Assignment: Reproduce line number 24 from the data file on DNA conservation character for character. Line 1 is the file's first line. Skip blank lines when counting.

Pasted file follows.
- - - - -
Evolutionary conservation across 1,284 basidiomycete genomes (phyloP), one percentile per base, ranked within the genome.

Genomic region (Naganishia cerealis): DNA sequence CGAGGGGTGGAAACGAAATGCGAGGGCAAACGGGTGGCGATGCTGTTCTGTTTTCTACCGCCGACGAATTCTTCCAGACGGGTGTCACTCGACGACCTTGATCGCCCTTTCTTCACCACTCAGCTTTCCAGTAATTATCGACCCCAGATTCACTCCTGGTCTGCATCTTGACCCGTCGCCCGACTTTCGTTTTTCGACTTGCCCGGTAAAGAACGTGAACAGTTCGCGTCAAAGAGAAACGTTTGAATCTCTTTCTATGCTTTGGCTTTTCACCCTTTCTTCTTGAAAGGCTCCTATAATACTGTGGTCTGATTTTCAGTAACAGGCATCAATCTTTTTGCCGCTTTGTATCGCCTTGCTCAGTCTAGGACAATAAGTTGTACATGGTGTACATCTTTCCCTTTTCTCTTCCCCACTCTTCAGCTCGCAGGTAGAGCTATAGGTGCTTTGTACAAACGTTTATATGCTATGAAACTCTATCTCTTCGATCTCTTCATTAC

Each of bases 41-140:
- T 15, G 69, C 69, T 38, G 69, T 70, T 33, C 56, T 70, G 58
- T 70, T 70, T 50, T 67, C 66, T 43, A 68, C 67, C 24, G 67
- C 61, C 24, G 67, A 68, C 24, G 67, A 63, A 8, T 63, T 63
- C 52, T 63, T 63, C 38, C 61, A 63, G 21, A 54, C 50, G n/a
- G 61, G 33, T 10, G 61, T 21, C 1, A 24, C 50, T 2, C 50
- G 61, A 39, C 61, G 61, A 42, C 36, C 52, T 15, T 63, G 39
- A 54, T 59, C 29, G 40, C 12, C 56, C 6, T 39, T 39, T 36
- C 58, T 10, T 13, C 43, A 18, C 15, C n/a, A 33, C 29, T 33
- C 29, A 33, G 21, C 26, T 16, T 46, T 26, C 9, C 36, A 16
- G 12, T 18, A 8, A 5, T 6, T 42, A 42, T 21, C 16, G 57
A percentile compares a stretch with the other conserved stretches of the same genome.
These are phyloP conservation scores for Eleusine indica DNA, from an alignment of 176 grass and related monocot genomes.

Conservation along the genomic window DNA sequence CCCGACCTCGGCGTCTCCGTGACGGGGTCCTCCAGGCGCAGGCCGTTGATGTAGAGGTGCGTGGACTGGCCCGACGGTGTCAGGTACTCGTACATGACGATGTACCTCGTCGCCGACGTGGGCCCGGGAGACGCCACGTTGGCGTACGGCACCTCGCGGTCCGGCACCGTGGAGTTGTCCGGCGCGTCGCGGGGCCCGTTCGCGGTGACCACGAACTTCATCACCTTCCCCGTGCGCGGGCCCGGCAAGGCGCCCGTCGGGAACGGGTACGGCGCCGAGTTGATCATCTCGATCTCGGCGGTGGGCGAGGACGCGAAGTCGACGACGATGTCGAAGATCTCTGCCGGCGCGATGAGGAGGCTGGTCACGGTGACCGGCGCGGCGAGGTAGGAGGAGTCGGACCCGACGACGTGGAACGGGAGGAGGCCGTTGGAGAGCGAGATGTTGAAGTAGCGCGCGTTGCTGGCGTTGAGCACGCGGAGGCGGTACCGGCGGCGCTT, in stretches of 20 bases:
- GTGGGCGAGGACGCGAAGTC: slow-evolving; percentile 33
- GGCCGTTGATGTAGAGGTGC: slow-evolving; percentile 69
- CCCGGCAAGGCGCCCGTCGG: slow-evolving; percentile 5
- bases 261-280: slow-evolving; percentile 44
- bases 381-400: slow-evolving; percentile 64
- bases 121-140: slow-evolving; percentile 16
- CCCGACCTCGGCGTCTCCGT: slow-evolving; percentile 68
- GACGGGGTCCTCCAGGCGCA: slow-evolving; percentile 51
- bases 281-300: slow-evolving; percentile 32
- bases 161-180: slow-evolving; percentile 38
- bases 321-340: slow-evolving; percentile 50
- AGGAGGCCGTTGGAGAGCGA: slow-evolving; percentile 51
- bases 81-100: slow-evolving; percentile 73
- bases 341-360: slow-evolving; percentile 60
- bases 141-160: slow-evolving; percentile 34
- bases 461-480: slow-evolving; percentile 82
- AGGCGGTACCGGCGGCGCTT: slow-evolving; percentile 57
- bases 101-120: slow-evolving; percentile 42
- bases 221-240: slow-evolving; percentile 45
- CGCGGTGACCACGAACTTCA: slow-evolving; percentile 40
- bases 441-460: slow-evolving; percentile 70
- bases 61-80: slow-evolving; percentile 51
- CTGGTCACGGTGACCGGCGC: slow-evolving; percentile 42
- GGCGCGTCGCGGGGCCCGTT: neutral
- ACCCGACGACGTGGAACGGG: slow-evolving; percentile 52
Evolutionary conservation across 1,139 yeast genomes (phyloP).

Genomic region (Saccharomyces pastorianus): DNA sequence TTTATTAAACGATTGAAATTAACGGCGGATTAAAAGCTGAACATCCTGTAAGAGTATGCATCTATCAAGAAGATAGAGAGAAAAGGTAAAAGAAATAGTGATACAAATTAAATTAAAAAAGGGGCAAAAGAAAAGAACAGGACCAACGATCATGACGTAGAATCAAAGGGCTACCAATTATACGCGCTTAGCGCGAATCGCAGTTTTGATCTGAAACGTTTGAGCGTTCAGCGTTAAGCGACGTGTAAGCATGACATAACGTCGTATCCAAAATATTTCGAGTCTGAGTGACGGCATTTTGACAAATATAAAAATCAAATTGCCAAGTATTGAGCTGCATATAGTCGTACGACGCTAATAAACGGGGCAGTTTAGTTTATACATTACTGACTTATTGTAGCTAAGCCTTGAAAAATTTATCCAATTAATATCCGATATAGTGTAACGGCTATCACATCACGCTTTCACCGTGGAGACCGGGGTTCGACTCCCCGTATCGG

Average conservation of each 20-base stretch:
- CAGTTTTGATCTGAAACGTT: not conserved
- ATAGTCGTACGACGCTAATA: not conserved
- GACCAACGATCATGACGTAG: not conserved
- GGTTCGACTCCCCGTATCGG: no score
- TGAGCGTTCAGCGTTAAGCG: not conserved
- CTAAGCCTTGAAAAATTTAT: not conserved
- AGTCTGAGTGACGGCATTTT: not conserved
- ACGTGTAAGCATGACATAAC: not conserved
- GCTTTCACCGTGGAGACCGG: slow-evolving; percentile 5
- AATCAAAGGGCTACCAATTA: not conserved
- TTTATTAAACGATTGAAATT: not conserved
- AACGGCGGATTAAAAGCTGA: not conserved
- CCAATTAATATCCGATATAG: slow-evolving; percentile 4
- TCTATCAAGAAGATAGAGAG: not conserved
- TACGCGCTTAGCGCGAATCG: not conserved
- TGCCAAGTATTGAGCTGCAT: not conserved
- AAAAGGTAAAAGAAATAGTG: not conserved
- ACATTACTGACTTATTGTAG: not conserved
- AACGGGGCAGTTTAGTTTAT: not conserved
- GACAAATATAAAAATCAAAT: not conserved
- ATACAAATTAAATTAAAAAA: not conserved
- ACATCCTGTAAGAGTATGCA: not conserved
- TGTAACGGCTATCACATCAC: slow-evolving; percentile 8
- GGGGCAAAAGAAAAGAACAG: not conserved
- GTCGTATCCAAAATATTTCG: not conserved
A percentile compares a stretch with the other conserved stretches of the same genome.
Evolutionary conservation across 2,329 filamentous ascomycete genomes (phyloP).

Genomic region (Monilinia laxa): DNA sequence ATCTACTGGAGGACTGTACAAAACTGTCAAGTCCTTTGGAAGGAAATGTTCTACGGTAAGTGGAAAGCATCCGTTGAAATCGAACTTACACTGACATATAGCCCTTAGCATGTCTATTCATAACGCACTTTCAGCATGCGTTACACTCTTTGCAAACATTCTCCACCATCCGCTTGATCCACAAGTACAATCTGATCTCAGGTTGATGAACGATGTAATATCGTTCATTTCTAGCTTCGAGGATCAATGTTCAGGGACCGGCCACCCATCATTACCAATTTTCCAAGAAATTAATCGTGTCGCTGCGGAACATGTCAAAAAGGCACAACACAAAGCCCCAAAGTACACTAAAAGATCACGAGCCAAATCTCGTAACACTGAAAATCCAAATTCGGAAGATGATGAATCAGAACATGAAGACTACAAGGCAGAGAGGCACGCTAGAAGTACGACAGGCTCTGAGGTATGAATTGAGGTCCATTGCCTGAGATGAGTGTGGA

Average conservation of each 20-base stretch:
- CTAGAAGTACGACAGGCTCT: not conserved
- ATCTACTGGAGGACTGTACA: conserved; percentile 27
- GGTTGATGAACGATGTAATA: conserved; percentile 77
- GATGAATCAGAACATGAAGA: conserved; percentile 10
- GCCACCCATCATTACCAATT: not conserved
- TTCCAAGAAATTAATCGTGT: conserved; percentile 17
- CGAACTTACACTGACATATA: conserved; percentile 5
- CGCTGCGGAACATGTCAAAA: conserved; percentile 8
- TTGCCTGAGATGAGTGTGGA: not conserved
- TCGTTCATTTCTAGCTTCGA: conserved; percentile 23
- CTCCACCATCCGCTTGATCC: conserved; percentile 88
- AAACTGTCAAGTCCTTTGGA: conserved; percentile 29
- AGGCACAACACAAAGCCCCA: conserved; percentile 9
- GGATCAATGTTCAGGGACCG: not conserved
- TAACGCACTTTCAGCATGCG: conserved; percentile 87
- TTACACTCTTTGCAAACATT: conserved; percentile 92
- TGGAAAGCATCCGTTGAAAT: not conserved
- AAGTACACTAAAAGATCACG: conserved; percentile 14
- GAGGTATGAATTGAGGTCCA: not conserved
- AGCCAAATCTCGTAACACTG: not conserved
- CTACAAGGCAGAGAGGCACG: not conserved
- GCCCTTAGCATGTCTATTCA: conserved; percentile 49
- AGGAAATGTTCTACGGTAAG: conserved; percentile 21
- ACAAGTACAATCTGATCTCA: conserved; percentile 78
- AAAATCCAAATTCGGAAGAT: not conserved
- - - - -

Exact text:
- GACGGGGTCCTCCAGGCGCA: slow-evolving; percentile 51